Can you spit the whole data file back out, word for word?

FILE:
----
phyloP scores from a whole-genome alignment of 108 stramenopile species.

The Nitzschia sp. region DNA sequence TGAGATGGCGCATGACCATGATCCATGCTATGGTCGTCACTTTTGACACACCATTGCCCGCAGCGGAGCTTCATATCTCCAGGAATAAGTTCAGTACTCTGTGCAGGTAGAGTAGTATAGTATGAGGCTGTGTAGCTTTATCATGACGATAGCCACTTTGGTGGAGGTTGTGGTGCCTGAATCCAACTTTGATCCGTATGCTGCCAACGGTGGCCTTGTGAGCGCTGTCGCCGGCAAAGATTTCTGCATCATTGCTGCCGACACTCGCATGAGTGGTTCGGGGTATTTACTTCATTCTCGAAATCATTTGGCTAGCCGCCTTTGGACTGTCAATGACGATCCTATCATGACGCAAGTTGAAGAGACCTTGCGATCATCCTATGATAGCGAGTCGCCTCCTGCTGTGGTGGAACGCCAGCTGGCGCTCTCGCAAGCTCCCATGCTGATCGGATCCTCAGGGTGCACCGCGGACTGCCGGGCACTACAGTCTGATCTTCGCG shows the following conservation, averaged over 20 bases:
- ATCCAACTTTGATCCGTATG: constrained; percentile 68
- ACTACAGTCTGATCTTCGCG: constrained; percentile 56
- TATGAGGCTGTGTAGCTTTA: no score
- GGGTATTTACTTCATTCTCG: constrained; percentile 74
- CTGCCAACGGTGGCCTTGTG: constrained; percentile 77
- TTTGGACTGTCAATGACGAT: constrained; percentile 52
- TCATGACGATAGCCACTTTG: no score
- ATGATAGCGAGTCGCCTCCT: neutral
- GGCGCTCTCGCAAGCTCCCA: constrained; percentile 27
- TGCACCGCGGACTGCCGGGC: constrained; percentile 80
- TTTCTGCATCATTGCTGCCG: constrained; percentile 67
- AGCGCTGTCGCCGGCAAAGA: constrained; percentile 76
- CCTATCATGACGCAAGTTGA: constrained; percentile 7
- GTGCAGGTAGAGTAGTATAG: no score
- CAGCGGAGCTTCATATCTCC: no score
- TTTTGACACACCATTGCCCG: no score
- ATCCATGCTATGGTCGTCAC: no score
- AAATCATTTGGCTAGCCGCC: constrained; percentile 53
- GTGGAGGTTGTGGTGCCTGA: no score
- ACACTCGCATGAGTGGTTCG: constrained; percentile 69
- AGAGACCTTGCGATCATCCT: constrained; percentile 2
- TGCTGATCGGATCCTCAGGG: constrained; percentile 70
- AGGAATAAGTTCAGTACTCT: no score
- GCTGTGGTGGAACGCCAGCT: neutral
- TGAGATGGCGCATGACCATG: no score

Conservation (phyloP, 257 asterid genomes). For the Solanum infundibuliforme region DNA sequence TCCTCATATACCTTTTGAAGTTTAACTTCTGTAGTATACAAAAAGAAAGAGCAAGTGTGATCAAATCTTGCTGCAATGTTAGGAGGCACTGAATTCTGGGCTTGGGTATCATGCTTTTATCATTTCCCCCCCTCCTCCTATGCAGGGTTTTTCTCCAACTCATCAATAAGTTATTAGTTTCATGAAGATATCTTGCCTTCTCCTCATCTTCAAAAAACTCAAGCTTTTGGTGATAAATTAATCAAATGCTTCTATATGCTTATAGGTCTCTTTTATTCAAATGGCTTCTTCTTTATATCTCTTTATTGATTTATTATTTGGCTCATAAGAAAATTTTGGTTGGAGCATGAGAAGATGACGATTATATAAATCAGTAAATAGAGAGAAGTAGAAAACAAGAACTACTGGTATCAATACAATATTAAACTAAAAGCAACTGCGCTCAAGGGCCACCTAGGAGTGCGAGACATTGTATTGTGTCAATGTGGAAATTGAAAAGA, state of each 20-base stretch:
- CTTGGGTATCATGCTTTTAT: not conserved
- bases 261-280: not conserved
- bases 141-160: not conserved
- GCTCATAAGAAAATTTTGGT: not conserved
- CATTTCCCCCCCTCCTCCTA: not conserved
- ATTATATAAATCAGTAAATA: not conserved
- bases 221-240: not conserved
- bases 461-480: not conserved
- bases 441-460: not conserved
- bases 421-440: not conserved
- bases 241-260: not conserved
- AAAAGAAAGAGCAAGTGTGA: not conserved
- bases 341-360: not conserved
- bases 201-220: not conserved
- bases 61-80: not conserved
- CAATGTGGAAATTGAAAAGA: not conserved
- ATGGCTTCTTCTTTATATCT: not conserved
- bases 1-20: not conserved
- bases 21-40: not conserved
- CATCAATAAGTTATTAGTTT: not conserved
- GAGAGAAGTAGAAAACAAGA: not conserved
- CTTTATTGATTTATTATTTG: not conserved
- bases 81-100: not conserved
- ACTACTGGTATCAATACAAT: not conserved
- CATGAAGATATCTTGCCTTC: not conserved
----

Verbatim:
phyloP scores from a whole-genome alignment of 108 stramenopile species.

The Nitzschia sp. region DNA sequence TGAGATGGCGCATGACCATGATCCATGCTATGGTCGTCACTTTTGACACACCATTGCCCGCAGCGGAGCTTCATATCTCCAGGAATAAGTTCAGTACTCTGTGCAGGTAGAGTAGTATAGTATGAGGCTGTGTAGCTTTATCATGACGATAGCCACTTTGGTGGAGGTTGTGGTGCCTGAATCCAACTTTGATCCGTATGCTGCCAACGGTGGCCTTGTGAGCGCTGTCGCCGGCAAAGATTTCTGCATCATTGCTGCCGACACTCGCATGAGTGGTTCGGGGTATTTACTTCATTCTCGAAATCATTTGGCTAGCCGCCTTTGGACTGTCAATGACGATCCTATCATGACGCAAGTTGAAGAGACCTTGCGATCATCCTATGATAGCGAGTCGCCTCCTGCTGTGGTGGAACGCCAGCTGGCGCTCTCGCAAGCTCCCATGCTGATCGGATCCTCAGGGTGCACCGCGGACTGCCGGGCACTACAGTCTGATCTTCGCG shows the following conservation, averaged over 20 bases:
- ATCCAACTTTGATCCGTATG: constrained; percentile 68
- ACTACAGTCTGATCTTCGCG: constrained; percentile 56
- TATGAGGCTGTGTAGCTTTA: no score
- GGGTATTTACTTCATTCTCG: constrained; percentile 74
- CTGCCAACGGTGGCCTTGTG: constrained; percentile 77
- TTTGGACTGTCAATGACGAT: constrained; percentile 52
- TCATGACGATAGCCACTTTG: no score
- ATGATAGCGAGTCGCCTCCT: neutral
- GGCGCTCTCGCAAGCTCCCA: constrained; percentile 27
- TGCACCGCGGACTGCCGGGC: constrained; percentile 80
- TTTCTGCATCATTGCTGCCG: constrained; percentile 67
- AGCGCTGTCGCCGGCAAAGA: constrained; percentile 76
- CCTATCATGACGCAAGTTGA: constrained; percentile 7
- GTGCAGGTAGAGTAGTATAG: no score
- CAGCGGAGCTTCATATCTCC: no score
- TTTTGACACACCATTGCCCG: no score
- ATCCATGCTATGGTCGTCAC: no score
- AAATCATTTGGCTAGCCGCC: constrained; percentile 53
- GTGGAGGTTGTGGTGCCTGA: no score
- ACACTCGCATGAGTGGTTCG: constrained; percentile 69
- AGAGACCTTGCGATCATCCT: constrained; percentile 2
- TGCTGATCGGATCCTCAGGG: constrained; percentile 70
- AGGAATAAGTTCAGTACTCT: no score
- GCTGTGGTGGAACGCCAGCT: neutral
- TGAGATGGCGCATGACCATG: no score

Conservation (phyloP, 257 asterid genomes). For the Solanum infundibuliforme region DNA sequence TCCTCATATACCTTTTGAAGTTTAACTTCTGTAGTATACAAAAAGAAAGAGCAAGTGTGATCAAATCTTGCTGCAATGTTAGGAGGCACTGAATTCTGGGCTTGGGTATCATGCTTTTATCATTTCCCCCCCTCCTCCTATGCAGGGTTTTTCTCCAACTCATCAATAAGTTATTAGTTTCATGAAGATATCTTGCCTTCTCCTCATCTTCAAAAAACTCAAGCTTTTGGTGATAAATTAATCAAATGCTTCTATATGCTTATAGGTCTCTTTTATTCAAATGGCTTCTTCTTTATATCTCTTTATTGATTTATTATTTGGCTCATAAGAAAATTTTGGTTGGAGCATGAGAAGATGACGATTATATAAATCAGTAAATAGAGAGAAGTAGAAAACAAGAACTACTGGTATCAATACAATATTAAACTAAAAGCAACTGCGCTCAAGGGCCACCTAGGAGTGCGAGACATTGTATTGTGTCAATGTGGAAATTGAAAAGA, state of each 20-base stretch:
- CTTGGGTATCATGCTTTTAT: not conserved
- bases 261-280: not conserved
- bases 141-160: not conserved
- GCTCATAAGAAAATTTTGGT: not conserved
- CATTTCCCCCCCTCCTCCTA: not conserved
- ATTATATAAATCAGTAAATA: not conserved
- bases 221-240: not conserved
- bases 461-480: not conserved
- bases 441-460: not conserved
- bases 421-440: not conserved
- bases 241-260: not conserved
- AAAAGAAAGAGCAAGTGTGA: not conserved
- bases 341-360: not conserved
- bases 201-220: not conserved
- bases 61-80: not conserved
- CAATGTGGAAATTGAAAAGA: not conserved
- ATGGCTTCTTCTTTATATCT: not conserved
- bases 1-20: not conserved
- bases 21-40: not conserved
- CATCAATAAGTTATTAGTTT: not conserved
- GAGAGAAGTAGAAAACAAGA: not conserved
- CTTTATTGATTTATTATTTG: not conserved
- bases 81-100: not conserved
- ACTACTGGTATCAATACAAT: not conserved
- CATGAAGATATCTTGCCTTC: not conserved